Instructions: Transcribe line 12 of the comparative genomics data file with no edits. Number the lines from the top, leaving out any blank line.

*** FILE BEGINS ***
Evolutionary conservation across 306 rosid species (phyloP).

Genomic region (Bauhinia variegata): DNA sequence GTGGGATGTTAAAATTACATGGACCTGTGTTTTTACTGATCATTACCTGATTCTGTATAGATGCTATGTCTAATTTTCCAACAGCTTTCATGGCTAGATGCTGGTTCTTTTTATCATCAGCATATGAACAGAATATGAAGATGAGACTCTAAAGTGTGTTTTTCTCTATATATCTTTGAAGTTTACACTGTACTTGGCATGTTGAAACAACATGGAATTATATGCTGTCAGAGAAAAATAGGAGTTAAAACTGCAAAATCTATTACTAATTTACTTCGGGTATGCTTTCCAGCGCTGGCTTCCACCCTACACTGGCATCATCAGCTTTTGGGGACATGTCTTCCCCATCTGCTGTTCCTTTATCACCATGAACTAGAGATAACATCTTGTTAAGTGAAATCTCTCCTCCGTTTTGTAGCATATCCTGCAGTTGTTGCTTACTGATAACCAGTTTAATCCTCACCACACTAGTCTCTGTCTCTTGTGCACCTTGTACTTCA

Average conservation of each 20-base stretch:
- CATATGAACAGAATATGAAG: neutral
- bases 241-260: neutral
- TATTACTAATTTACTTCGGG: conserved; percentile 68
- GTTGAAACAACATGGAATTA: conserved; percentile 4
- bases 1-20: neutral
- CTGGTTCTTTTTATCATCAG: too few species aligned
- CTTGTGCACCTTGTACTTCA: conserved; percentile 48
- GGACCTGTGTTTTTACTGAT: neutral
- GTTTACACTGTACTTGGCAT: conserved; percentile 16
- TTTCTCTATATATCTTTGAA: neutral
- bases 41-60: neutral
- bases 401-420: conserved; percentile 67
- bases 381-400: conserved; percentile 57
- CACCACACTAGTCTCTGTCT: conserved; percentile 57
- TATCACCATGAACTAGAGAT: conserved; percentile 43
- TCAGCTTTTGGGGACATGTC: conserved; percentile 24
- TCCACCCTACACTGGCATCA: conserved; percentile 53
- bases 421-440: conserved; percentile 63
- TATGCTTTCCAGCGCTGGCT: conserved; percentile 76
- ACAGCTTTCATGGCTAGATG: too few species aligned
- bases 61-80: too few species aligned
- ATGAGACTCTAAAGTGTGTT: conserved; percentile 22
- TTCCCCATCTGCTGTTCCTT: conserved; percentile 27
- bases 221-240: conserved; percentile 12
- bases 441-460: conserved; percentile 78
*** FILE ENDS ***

- GTTTACACTGTACTTGGCAT: conserved; percentile 16